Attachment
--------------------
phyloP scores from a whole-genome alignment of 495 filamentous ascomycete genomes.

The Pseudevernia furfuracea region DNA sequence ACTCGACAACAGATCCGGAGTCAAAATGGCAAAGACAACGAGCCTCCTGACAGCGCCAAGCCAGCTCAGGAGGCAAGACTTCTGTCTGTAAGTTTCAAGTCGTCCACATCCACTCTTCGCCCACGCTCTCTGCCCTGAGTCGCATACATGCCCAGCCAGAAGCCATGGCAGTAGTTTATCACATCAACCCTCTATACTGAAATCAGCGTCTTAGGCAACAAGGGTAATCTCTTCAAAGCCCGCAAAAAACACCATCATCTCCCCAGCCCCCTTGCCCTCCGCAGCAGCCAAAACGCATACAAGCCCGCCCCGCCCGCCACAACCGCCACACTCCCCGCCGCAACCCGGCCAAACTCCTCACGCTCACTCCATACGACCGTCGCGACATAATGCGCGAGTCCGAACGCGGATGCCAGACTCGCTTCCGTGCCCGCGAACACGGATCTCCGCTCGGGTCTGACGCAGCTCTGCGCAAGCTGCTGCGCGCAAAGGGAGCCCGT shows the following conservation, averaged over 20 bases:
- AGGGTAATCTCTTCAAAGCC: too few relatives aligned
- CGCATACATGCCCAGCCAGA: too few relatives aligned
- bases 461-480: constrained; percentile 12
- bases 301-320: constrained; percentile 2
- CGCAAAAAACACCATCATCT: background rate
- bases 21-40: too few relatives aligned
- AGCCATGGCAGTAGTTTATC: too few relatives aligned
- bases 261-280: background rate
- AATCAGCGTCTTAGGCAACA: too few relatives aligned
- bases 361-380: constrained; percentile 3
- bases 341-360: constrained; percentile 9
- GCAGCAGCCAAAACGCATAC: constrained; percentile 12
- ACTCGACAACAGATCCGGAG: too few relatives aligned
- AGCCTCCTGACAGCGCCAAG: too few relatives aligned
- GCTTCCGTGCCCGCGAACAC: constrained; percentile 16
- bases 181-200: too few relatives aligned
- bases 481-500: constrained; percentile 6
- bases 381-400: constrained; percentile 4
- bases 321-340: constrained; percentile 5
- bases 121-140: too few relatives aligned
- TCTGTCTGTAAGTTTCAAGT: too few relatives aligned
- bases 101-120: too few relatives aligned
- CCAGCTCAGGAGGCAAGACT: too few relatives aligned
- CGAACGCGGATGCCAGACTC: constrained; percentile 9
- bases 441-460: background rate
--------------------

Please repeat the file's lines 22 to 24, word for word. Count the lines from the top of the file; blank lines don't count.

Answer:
- bases 121-140: too few relatives aligned
- TCTGTCTGTAAGTTTCAAGT: too few relatives aligned
- bases 101-120: too few relatives aligned